(Beirut) – Credible and consistent allegations of torture and mistreatment of detainees in Bahrain during 2015 undermined claims of reform, Human Rights Watch said today in its World Report 2016. The Bahraini government and its allies, chiefly the United Kingdom, have contended that new institutions established by Bahrain are effectively protecting detainees from abuse during interrogation.
Authorities prosecuted rights activists and political opposition figures during 2015 solely for speech-related offenses and subjected them to unfair trials. The government used repressive new legislation to arbitrarily strip dissidents of their Bahraini citizenship, in some cases leaving them stateless.
“Bahraini authorities have failed to stop torture and failed to address the culture of impunity that fosters torture,” said Sarah Leah Whitson, Middle East director. “The much-ballyhooed reforms will remain false advertising until Bahrain stops jailing activists and opposition leaders, holds officers accountable for serious abuses like torture, and gets serious about judicial and security service reform.”
In the 659-page World Report 2016, its 26th edition, Human Rights Watch reviews human rights practices in more than 90 countries. In his introductory essay, Executive Director Kenneth Roth writes that the spread of terrorist attacks beyond the Middle East and the huge flows of refugees spawned by repression and conflict led many governments to curtail rights in misguided efforts to protect their security. At the same time, authoritarian governments throughout the world, fearful of peaceful dissent that is often magnified by social media, embarked on the most intense crackdown on independent groups in recent times.
People who had been detained at the Criminal Investigations Directorate between 2013 and 2015 described a range of torture methods, including electric shock, prolonged suspension in painful positions, severe beatings, threats to rape and kill, forced standing, exposure to extreme cold, and sexual abuse.
Bahrain established new institutions designed to curb the use of torture in response to a report commissioned by the government to examine abuses of protesters during demonstrations in 2011 related to the upheaval throughout the Middle East. But the government is still failing to hold security forces and high officials accountable for torture and serious mistreatment of people in custody.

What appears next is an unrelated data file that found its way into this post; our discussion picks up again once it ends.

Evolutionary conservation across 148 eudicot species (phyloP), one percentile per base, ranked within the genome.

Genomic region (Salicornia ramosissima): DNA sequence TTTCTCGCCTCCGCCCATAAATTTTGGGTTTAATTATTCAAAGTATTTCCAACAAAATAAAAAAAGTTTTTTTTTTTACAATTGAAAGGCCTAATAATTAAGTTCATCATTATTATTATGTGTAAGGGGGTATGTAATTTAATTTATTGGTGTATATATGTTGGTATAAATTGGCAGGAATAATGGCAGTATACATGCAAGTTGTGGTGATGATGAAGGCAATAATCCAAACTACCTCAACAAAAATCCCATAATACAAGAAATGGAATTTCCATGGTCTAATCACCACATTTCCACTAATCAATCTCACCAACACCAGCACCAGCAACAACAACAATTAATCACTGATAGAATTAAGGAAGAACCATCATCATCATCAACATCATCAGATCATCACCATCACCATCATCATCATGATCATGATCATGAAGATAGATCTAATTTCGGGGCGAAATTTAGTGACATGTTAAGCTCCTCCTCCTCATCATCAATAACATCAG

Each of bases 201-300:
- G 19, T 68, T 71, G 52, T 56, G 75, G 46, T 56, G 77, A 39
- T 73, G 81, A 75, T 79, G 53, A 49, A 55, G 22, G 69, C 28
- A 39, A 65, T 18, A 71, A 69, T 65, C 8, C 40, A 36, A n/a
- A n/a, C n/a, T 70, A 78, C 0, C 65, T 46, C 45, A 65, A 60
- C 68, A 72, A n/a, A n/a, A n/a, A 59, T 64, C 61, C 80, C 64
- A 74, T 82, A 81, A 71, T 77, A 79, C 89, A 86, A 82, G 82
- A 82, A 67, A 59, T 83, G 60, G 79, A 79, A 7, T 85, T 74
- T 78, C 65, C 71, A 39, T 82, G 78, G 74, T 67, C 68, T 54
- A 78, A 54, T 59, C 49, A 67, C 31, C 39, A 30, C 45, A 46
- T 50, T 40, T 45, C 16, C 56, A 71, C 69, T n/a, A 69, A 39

Since 2011, there has only been one successful prosecution for torture, which resulted in six convictions in a case relating to allegations of drug dealing. However, there have been no convictions for torture in cases relating to Bahrain’s political unrest, although the report of the Bahrain Independent Commission of Inquiry (BICI) called for “appropriate prosecution” in torture and mistreatment cases to tackle what it called a “pattern of impunity.”
In June 2015, a court convicted Sheikh Ali Salman, secretary general of the country’s largest legally recognized opposition political society, Al Wifaq, of speech-related charges and sentenced him to four years in prison. The presiding judge refused to allow Sheikh Salman’s defense lawyers to present potentially exculpatory evidence, including recordings of the speeches for which he was prosecuted.
In July, authorities released Ebrahim Sharif from prison nine months before the end of a five-year sentence for his role in leading peaceful street protests in 2011. Two weeks later, they re-arrested Sharif, secretary general of the opposition National Democratic Action Society, for allegedly encouraging the government’s overthrow and “inciting hatred” in a speech that consisted solely of peaceful criticism of the government and calls for political reform.
Also in July 2015, King Hamad bin Isa Al Khalifa pardoned the prominent human rights activist Nabeel Rajab for health reasons, two months after a court of appeal upheld his six-month sentence for “offending national institutions” after he criticized the government on social media. Rajab may still face charges that relate to other critical comments he made on social media.